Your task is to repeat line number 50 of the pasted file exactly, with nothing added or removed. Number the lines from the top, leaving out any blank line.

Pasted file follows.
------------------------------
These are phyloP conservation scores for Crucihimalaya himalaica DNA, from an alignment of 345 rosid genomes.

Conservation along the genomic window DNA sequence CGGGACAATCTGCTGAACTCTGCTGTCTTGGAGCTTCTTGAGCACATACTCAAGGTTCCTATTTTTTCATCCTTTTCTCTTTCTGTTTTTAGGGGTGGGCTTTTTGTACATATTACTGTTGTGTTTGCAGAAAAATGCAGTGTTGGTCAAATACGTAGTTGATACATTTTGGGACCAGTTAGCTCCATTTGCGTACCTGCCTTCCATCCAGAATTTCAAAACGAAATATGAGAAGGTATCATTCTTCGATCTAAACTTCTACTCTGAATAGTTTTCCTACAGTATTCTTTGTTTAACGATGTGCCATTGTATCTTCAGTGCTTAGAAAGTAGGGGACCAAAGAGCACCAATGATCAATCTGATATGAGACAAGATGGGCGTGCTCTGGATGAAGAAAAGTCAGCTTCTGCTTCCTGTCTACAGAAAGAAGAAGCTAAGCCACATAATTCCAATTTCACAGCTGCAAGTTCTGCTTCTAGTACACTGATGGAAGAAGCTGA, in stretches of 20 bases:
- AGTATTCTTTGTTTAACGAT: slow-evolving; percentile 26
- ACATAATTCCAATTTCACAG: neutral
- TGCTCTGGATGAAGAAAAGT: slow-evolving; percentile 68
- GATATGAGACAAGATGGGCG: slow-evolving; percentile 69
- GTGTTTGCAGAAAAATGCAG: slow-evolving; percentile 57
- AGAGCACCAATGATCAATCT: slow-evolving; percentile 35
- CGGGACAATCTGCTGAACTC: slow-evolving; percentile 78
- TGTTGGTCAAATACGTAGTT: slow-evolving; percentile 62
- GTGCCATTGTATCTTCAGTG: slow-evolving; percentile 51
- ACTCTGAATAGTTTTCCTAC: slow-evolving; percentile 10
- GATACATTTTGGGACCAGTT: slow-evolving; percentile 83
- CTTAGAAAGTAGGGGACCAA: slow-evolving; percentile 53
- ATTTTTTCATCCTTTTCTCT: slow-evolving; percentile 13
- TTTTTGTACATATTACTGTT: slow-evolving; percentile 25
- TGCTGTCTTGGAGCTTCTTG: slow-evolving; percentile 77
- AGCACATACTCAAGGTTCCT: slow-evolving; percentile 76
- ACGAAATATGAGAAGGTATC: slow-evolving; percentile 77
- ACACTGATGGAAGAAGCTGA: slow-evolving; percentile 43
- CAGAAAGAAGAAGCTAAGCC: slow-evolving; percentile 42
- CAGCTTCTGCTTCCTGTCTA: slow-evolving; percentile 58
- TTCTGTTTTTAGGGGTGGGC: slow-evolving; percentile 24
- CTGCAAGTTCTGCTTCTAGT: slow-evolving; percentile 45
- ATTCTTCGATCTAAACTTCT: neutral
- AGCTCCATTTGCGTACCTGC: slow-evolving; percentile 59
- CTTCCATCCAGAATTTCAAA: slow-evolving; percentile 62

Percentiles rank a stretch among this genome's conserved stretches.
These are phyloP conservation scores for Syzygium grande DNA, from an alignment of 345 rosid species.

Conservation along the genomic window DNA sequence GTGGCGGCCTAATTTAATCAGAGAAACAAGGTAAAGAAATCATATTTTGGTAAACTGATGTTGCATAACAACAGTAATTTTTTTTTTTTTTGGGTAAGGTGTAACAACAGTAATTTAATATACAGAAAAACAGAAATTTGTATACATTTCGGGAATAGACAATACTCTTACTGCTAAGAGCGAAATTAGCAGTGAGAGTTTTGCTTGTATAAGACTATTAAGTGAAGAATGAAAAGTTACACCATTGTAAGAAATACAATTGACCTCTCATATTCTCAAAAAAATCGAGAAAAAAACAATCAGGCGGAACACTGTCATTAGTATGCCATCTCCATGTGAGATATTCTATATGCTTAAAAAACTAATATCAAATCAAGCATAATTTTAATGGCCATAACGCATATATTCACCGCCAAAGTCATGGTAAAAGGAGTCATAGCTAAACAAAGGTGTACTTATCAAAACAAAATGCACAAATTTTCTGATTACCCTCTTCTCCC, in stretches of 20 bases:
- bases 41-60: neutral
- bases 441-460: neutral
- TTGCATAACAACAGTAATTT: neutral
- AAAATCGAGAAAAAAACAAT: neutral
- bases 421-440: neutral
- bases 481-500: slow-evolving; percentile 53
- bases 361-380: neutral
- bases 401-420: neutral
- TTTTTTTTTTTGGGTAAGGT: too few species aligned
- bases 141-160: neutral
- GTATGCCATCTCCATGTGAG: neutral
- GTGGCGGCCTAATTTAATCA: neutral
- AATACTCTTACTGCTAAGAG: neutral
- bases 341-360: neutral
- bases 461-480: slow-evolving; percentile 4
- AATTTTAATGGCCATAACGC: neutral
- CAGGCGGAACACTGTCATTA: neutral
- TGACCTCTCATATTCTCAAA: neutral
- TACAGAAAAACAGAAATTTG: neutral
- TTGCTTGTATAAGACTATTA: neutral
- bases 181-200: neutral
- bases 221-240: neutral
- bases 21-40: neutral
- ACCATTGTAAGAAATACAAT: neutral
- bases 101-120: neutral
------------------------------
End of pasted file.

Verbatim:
- TTGCTTGTATAAGACTATTA: neutral